At their December 18, 2019 meeting, Helix Water District’s board of directors unanimously elected Director Mark Gracyk to serve as board president in 2020 and Director DeAna Verbeke to serve as the board’s vice president.
The Citizens Water Academy helps educate civic leaders, and many graduates have gone on to become water agency board members in San Diego County.
The application and nomination period remains open for the Fall 2019 class of the San Diego County Water Authority’s pioneering Citizens Water Academy.
The closing date is September 18. More than 700 people have completed the award-winning program since 2014.
The Citizens Water Academy provides an opportunity for emerging civic leaders to learn about visionary local efforts to ensure a safe and reliable water supply for the San Diego region. Participants get an in-depth look at how the Water Authority helps the region’s economy and quality of life through strategic planning, innovative programs, and cost-effective investments.
The first two sessions are at the Helix Water District’s operations headquarters in El Cajon on October 11 and 16, and the third session is in Escondido at the Water Authority’s Escondido operations center on October 25.
Citizens Water Academy ‘a catalyst’ for Gracyk
Helix Water District board member Mark Gracyk attended the Citizens Water Academy in Winter 2016.
“As an average citizen, most people don’t know much about what’s involved about getting their water,” said Gracyk. “I didn’t have a macro view of the whole system. I really looked forward to the classes and I learned so much. It’s kind of jam packed, it’s like a cram course. But you really learn a lot in those short three or four days.”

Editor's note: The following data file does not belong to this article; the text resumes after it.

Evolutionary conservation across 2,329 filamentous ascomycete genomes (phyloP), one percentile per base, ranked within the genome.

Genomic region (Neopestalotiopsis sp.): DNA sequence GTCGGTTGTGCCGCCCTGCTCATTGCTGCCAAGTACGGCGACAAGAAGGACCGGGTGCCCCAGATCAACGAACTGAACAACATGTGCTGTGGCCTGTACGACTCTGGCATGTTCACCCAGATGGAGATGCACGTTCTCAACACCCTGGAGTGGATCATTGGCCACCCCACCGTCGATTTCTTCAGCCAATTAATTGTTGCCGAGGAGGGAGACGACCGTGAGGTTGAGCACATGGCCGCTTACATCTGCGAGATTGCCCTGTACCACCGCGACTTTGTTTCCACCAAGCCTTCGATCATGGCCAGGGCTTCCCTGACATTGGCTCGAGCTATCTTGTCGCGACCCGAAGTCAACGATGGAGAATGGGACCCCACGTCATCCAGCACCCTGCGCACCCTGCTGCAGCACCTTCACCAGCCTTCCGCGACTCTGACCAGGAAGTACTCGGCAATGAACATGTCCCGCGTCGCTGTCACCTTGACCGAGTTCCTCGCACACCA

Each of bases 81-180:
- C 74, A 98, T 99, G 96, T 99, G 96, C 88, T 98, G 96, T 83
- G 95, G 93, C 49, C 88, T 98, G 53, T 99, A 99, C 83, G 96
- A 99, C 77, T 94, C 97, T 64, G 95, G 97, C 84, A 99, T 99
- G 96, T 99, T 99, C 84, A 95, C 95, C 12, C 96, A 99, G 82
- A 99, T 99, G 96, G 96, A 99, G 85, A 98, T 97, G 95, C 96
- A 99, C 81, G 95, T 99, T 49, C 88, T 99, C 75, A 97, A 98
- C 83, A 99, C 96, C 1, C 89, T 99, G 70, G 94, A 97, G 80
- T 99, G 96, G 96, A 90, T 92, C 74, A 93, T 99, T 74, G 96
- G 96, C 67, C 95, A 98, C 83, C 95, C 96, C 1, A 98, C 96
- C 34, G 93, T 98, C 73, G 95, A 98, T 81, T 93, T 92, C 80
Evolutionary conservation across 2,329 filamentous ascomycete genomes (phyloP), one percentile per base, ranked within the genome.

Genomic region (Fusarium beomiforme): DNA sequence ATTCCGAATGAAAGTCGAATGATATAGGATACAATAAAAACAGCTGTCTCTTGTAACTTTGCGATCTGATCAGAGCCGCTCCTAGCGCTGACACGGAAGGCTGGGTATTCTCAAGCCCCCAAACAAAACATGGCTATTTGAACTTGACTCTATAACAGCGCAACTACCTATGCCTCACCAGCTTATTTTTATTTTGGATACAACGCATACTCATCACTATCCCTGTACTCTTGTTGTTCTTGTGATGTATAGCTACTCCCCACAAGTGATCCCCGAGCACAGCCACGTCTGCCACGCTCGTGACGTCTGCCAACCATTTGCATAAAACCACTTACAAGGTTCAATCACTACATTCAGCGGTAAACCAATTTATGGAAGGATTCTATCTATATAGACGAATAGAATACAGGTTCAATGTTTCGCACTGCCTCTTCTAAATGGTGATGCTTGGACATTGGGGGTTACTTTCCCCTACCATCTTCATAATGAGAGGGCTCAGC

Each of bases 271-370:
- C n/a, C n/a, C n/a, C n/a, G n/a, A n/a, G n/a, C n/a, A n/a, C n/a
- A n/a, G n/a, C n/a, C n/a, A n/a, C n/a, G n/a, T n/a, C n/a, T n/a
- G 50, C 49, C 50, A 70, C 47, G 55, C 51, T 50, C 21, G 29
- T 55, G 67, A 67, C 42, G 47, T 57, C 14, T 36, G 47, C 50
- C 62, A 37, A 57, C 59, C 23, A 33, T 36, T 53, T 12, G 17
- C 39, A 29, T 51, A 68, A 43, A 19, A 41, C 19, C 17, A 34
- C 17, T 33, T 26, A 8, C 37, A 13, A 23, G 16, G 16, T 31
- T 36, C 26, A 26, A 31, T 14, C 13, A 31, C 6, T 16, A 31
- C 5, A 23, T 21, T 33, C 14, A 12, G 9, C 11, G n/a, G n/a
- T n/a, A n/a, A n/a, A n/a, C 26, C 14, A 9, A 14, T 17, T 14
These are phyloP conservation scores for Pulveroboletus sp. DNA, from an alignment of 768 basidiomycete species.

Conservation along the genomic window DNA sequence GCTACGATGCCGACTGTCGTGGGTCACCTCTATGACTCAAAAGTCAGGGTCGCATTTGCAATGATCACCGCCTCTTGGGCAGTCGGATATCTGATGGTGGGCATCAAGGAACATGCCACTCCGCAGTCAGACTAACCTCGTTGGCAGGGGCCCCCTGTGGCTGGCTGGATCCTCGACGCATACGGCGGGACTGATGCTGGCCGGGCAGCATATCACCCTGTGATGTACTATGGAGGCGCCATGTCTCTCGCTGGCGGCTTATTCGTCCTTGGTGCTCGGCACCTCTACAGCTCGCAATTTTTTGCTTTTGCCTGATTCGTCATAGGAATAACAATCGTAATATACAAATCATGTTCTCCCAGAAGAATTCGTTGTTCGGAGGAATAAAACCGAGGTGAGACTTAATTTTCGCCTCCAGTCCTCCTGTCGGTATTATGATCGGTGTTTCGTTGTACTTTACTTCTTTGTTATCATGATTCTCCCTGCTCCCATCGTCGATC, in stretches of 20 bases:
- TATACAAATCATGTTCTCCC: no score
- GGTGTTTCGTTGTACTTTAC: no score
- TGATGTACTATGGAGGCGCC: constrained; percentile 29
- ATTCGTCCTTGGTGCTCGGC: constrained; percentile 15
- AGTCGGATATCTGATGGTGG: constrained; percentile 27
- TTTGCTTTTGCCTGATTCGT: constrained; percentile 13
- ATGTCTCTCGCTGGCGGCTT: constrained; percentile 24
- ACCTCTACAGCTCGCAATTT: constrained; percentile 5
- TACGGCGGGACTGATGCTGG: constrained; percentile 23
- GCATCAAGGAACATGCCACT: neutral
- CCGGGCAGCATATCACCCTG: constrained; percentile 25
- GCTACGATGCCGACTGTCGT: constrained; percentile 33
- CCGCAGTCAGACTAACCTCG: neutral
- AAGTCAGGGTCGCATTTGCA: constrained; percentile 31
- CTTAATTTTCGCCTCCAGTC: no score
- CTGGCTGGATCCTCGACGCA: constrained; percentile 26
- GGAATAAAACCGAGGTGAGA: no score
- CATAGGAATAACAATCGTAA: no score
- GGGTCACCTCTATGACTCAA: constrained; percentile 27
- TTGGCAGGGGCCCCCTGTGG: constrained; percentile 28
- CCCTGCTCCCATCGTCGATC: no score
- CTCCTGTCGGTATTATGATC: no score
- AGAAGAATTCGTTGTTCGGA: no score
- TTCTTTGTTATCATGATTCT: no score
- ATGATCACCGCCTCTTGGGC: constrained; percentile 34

Gracyk says the Citizens Water Academy was “a catalyst” inspiring him to run for the Helix board in 2016.
“I took what I learned and it helped in my campaign, and to be an more effective elected official,” said Gracyk.
Local leaders become better informed
The program also helped José F. Cerda become better informed about the region’s water supply and infrastructure in 2015 prior to his successful 2016 campaign for the South Bay Irrigation District board.
“I had a childlike wonderment about what water is and where it comes from,” said Cerda. “It’s your civic duty to understand this big issue for California and create a sense of consciousness. People think you just open the tap.”
“I’m pretty comfortable now making decisions because of the background and the foundation of the Water Academy,” added Cerda.
Valley Center avocado grower Enrico Ferro, a Valley Center Municipal Water District board member, says his Citizens Water Academy experience in 2015 helped him look at water beyond the local perspective.
“Whenever I talk to anyone about water, I reference what I’ve learned,” said Ferro, recently named president of the San Diego County Farm Bureau. “We can’t do anything without water, it’s extremely important. Before I got involved with the Farm Bureau, I wasn’t paying attention to the impact of things on a regional and statewide level.”
“Lots of people from different walks of life of all ages, all professions, and every type of person attends. You get their perspective on things and how [water] affects them,” added Ferro.
Citizens Water Academy grads forge new relationships
Gracyk, Cerda, and Ferro all value the relationships they forged and the networking opportunities with other engaged people at the Citizens Water Academy.
“You’ll make new friends and colleagues you didn’t have before. It will pay you back twenty fold,” said Gracyk.
Competitive selection process for popular program
The selection process is competitive. The Water Authority typically receives many more applications than spots available.
To apply or to nominate someone for the academy, go to www.sdcwa.org/citizens-water-academy. People who are interested but cannot attend in October can submit an application and ask to be notified when additional sessions are announced.
Gracyk says he hopes to join the first session and welcome the new Citizens Water Academy Fall 2019 class to the Helix operations center.
“Three years ago, I was sitting in that audience,” said Gracyk. “Now, I’m here as an elected official and I’m much more knowledgeable than when I started. One thing I really learned is that access to fresh, clean, safe affordable water is essential to human dignity.”